The Jesuit Way: Adapting to the Times

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Fordham has found ways to maintain its core Jesuit values throughout time and apply them to an ever changing world. (photo by SAMUEL JOSEPH/THE RAM)

By EDDIE MIKUS

Fordham has found ways to maintain its core Jesuit values throughout time and apply them to an ever changing world.  (photo by SAMUEL JOSEPH/THE RAM)
Fordham has found ways to maintain its core Jesuit values throughout time and apply them to an ever changing world.
(photo by SAMUEL JOSEPH/THE RAM)

From the time of its founding, Fordham University has emphasized values relating to its status as a Jesuit institution.

The exact definition of those values, however, is not something that remains static. Instead, Fordham’s values evolve as the population of students, faculty and leadership at the University also changes.

To gain a sense of the evolution of Fordham’s values, The Fordham Ram spoke to Robert Himmelberg, a professor in the history department who has been on faculty since 1961.

Himmelberg said that he identified three distinct categories of values that Fordham emphasizes: religious, social and academic.

“They’re all reflections of the values that you maintain and that you accept and try to live,” Himmelberg said. “They all stem from the same thing, from a core attitude.”

Himmelberg stated that one area where he saw major value changes was in the area of religious observance, something he attributed to an increase in residential students at Fordham.

“The opportunity for worship, not only Catholic but otherwise, is broader than it was,” Himmelbeg said.

Himmelberg also said the campus places a greater emphasis on service than they did in years past.

“There’s a much greater stress today on service,” Himmelberg said. Referring to the Second Vatican Council, which took place from 1962 until 1965, he stated, “I think there’s been quite an emphasis on expressing Fordham’s religious values through service in recent years. I think the Church has turned in that direction. I was going to say, I think Fordham embraced Vatican II rather firmly from the very beginning. Vatican II in the sense of trying to open to the world and trying to just stress service to the world.”

Himmelberg also said that there was more religious diversity at Fordham than there used to be.

“It never was a narrow place, in terms of religion,” Himmelberg said. “But certainly, I think you see the presence of more religious traditions than you did before.”

Himmelberg said that he believed this increase in religious diversity to be part of a larger trend of the University becoming less discriminatory in the people it admits.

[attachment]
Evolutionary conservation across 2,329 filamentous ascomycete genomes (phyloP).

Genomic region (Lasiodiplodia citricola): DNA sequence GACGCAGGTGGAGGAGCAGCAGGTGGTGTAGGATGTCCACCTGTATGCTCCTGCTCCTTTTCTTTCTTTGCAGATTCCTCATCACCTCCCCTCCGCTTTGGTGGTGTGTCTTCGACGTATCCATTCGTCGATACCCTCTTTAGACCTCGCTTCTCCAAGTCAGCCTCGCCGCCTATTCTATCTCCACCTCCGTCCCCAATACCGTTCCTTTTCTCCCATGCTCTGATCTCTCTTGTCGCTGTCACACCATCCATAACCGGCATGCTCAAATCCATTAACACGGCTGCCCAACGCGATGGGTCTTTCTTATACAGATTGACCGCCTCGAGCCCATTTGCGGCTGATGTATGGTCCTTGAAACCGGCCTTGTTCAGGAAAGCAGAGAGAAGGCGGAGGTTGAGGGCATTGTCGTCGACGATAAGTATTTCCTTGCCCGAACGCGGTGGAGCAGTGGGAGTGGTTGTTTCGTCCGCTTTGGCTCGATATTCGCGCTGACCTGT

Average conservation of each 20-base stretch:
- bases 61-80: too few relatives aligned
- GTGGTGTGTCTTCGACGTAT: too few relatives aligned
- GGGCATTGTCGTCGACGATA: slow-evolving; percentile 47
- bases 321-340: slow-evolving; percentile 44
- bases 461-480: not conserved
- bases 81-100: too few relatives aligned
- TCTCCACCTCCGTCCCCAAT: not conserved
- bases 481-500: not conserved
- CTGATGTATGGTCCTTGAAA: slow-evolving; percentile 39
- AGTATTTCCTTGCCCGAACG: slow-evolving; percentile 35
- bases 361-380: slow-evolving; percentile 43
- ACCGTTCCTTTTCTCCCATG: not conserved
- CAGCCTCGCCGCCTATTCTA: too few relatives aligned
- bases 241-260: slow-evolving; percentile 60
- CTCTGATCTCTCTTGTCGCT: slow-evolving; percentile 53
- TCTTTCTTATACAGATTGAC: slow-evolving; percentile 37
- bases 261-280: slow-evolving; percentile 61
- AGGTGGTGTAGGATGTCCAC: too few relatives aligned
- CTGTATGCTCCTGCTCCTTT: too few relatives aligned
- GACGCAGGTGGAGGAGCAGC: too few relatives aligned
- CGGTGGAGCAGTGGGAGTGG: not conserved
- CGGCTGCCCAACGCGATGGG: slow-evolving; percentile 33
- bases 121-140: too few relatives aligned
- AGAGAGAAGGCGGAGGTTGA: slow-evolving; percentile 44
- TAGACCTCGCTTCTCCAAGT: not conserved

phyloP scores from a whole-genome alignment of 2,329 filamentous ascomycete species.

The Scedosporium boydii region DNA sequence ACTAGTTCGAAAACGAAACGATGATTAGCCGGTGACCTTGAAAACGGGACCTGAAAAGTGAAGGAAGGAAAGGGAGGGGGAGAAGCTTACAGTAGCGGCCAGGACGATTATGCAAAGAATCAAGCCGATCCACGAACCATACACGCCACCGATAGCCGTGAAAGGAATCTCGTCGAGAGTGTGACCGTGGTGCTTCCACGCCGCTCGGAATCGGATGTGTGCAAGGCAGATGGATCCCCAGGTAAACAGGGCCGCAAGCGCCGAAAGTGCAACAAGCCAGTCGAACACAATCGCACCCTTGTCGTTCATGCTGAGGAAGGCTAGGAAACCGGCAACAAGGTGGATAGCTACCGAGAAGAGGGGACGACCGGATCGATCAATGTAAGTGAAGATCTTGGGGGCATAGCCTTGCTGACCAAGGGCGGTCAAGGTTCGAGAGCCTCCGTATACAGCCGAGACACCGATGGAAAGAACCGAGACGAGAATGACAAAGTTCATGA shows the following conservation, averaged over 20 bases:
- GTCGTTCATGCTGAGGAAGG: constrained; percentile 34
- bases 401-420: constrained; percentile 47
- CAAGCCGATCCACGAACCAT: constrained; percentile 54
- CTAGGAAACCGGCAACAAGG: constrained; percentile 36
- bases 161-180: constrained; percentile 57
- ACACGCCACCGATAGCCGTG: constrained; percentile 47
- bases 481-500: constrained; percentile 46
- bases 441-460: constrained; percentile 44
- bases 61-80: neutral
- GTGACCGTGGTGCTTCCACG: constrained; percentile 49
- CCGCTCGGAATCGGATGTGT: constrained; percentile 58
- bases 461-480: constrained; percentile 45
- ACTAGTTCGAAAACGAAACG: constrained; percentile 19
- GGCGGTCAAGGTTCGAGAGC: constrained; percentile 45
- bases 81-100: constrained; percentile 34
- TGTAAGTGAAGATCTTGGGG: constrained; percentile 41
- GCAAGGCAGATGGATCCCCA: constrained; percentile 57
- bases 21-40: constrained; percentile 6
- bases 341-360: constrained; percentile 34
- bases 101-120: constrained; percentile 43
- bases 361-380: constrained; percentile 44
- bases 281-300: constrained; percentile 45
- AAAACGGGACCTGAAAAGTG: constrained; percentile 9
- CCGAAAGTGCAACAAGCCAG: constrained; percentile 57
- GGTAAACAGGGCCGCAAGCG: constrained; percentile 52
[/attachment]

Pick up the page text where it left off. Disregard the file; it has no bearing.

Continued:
Thomas More College, to which Himmelberg referred, was an all-female college that opened on the Rose Hill campus in 1964 and merged with Fordham College at Rose Hill in 1974. Himmelberg stated that this increased inclusiveness was a means for Fordham to practice its values in the course of daily life.

“To maintain its mission, it would have to open more to the rest of the world,” Himmelberg said. “How are you going to have an impact upon the world, if you’re not inclusive in your own practice? Any attempt to maintain a mainly Catholic faculty dwindled. It’s true that there’s still a big Catholic presence at Fordham in terms of student body. The faculty, however, is much broader, partly striving to represent the world, and partly in seeking excellence.”

In terms of academic values, Himmelberg stated that Fordham has always been an institution that emphasized research, teaching and the development of individual students.

“It’s always valued research,” Himmelberg said of the University. “It valued research then, it values research now, that is the promotion of research to forward knowledge. But as far as the attitude of our faculty towards individual students, I think it was and still is a student-centered place where there is a genuine respect for students. The term ‘cura personalis’ is used a great deal, which can mean many things, I suppose. But it means, among others, that there’s an attitude about, a wish to develop student abilities. There’s a respect for students.”

However, Himmelberg also said that while the university has always maintained the idea of an academic core, the skills it seeks to develop in students are also evolving.

He also spoke about the specific changes that have taken place in the core over the years.

“There’s more emphasis today on skill development than common content,” Himmelberg said. “There was more emphasis then upon everybody should know the main body of English lit, of American history, of recent European history, and so forth. You don’t have that as much anymore. A lot of the core courses don’t try as much as they used to convey to all students a common set of skills by discipline.”

Even as Fordham has opened up to the world and become more diverse, its commitment to Jesuit ideals has remained as it adapts to change.